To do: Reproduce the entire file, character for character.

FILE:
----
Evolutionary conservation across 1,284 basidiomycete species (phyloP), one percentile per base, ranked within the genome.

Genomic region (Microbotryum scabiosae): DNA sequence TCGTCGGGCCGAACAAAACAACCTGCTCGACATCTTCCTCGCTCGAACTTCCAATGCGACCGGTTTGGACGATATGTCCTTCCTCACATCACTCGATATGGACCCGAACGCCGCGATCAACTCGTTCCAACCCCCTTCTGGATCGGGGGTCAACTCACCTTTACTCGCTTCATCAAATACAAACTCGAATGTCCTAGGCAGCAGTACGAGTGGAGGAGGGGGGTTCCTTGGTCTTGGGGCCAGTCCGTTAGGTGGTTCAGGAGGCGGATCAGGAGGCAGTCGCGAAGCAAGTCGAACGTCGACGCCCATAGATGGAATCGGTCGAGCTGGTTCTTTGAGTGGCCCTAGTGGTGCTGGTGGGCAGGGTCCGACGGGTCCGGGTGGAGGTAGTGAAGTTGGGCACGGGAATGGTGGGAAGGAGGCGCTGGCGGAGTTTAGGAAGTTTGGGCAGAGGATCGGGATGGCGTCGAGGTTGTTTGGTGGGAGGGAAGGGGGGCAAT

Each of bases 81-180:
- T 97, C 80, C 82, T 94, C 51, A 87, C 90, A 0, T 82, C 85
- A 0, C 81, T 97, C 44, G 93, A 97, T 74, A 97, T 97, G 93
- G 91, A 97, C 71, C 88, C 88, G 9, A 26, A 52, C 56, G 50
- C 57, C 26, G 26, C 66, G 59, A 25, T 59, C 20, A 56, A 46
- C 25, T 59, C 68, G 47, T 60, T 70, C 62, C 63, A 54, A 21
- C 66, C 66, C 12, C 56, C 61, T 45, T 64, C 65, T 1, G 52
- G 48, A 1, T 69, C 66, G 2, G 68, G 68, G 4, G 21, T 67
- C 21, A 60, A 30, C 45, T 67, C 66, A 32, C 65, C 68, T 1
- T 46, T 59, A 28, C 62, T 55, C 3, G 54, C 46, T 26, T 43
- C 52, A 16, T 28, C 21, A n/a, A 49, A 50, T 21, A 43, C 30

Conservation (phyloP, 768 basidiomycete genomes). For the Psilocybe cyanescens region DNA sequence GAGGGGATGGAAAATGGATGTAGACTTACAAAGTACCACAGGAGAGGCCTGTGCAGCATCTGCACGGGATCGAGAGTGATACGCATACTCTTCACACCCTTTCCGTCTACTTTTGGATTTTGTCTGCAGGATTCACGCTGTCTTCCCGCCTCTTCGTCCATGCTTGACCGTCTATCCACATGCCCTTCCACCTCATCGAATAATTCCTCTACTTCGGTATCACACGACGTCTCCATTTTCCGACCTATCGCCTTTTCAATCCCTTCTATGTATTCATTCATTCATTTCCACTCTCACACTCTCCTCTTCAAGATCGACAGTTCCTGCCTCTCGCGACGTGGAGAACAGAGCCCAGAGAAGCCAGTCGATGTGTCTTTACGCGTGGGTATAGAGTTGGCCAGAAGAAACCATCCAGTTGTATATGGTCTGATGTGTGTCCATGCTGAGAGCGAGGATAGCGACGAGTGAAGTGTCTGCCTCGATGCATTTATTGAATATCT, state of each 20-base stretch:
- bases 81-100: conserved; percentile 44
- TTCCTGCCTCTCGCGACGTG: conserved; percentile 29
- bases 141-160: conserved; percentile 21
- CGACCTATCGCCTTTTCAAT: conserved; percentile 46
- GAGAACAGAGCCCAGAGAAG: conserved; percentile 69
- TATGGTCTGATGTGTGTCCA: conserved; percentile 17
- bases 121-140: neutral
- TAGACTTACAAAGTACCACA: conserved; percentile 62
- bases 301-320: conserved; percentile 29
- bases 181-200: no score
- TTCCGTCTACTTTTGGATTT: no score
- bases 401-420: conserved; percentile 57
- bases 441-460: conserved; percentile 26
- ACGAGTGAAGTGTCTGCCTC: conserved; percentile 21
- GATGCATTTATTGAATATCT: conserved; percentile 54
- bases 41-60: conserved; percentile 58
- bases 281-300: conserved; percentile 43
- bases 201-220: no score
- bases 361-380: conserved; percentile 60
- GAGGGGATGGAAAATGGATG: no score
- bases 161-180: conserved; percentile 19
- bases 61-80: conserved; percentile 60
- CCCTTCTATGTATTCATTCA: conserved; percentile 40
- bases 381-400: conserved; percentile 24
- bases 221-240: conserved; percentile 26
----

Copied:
Evolutionary conservation across 1,284 basidiomycete species (phyloP), one percentile per base, ranked within the genome.

Genomic region (Microbotryum scabiosae): DNA sequence TCGTCGGGCCGAACAAAACAACCTGCTCGACATCTTCCTCGCTCGAACTTCCAATGCGACCGGTTTGGACGATATGTCCTTCCTCACATCACTCGATATGGACCCGAACGCCGCGATCAACTCGTTCCAACCCCCTTCTGGATCGGGGGTCAACTCACCTTTACTCGCTTCATCAAATACAAACTCGAATGTCCTAGGCAGCAGTACGAGTGGAGGAGGGGGGTTCCTTGGTCTTGGGGCCAGTCCGTTAGGTGGTTCAGGAGGCGGATCAGGAGGCAGTCGCGAAGCAAGTCGAACGTCGACGCCCATAGATGGAATCGGTCGAGCTGGTTCTTTGAGTGGCCCTAGTGGTGCTGGTGGGCAGGGTCCGACGGGTCCGGGTGGAGGTAGTGAAGTTGGGCACGGGAATGGTGGGAAGGAGGCGCTGGCGGAGTTTAGGAAGTTTGGGCAGAGGATCGGGATGGCGTCGAGGTTGTTTGGTGGGAGGGAAGGGGGGCAAT

Each of bases 81-180:
- T 97, C 80, C 82, T 94, C 51, A 87, C 90, A 0, T 82, C 85
- A 0, C 81, T 97, C 44, G 93, A 97, T 74, A 97, T 97, G 93
- G 91, A 97, C 71, C 88, C 88, G 9, A 26, A 52, C 56, G 50
- C 57, C 26, G 26, C 66, G 59, A 25, T 59, C 20, A 56, A 46
- C 25, T 59, C 68, G 47, T 60, T 70, C 62, C 63, A 54, A 21
- C 66, C 66, C 12, C 56, C 61, T 45, T 64, C 65, T 1, G 52
- G 48, A 1, T 69, C 66, G 2, G 68, G 68, G 4, G 21, T 67
- C 21, A 60, A 30, C 45, T 67, C 66, A 32, C 65, C 68, T 1
- T 46, T 59, A 28, C 62, T 55, C 3, G 54, C 46, T 26, T 43
- C 52, A 16, T 28, C 21, A n/a, A 49, A 50, T 21, A 43, C 30

Conservation (phyloP, 768 basidiomycete genomes). For the Psilocybe cyanescens region DNA sequence GAGGGGATGGAAAATGGATGTAGACTTACAAAGTACCACAGGAGAGGCCTGTGCAGCATCTGCACGGGATCGAGAGTGATACGCATACTCTTCACACCCTTTCCGTCTACTTTTGGATTTTGTCTGCAGGATTCACGCTGTCTTCCCGCCTCTTCGTCCATGCTTGACCGTCTATCCACATGCCCTTCCACCTCATCGAATAATTCCTCTACTTCGGTATCACACGACGTCTCCATTTTCCGACCTATCGCCTTTTCAATCCCTTCTATGTATTCATTCATTCATTTCCACTCTCACACTCTCCTCTTCAAGATCGACAGTTCCTGCCTCTCGCGACGTGGAGAACAGAGCCCAGAGAAGCCAGTCGATGTGTCTTTACGCGTGGGTATAGAGTTGGCCAGAAGAAACCATCCAGTTGTATATGGTCTGATGTGTGTCCATGCTGAGAGCGAGGATAGCGACGAGTGAAGTGTCTGCCTCGATGCATTTATTGAATATCT, state of each 20-base stretch:
- bases 81-100: conserved; percentile 44
- TTCCTGCCTCTCGCGACGTG: conserved; percentile 29
- bases 141-160: conserved; percentile 21
- CGACCTATCGCCTTTTCAAT: conserved; percentile 46
- GAGAACAGAGCCCAGAGAAG: conserved; percentile 69
- TATGGTCTGATGTGTGTCCA: conserved; percentile 17
- bases 121-140: neutral
- TAGACTTACAAAGTACCACA: conserved; percentile 62
- bases 301-320: conserved; percentile 29
- bases 181-200: no score
- TTCCGTCTACTTTTGGATTT: no score
- bases 401-420: conserved; percentile 57
- bases 441-460: conserved; percentile 26
- ACGAGTGAAGTGTCTGCCTC: conserved; percentile 21
- GATGCATTTATTGAATATCT: conserved; percentile 54
- bases 41-60: conserved; percentile 58
- bases 281-300: conserved; percentile 43
- bases 201-220: no score
- bases 361-380: conserved; percentile 60
- GAGGGGATGGAAAATGGATG: no score
- bases 161-180: conserved; percentile 19
- bases 61-80: conserved; percentile 60
- CCCTTCTATGTATTCATTCA: conserved; percentile 40
- bases 381-400: conserved; percentile 24
- bases 221-240: conserved; percentile 26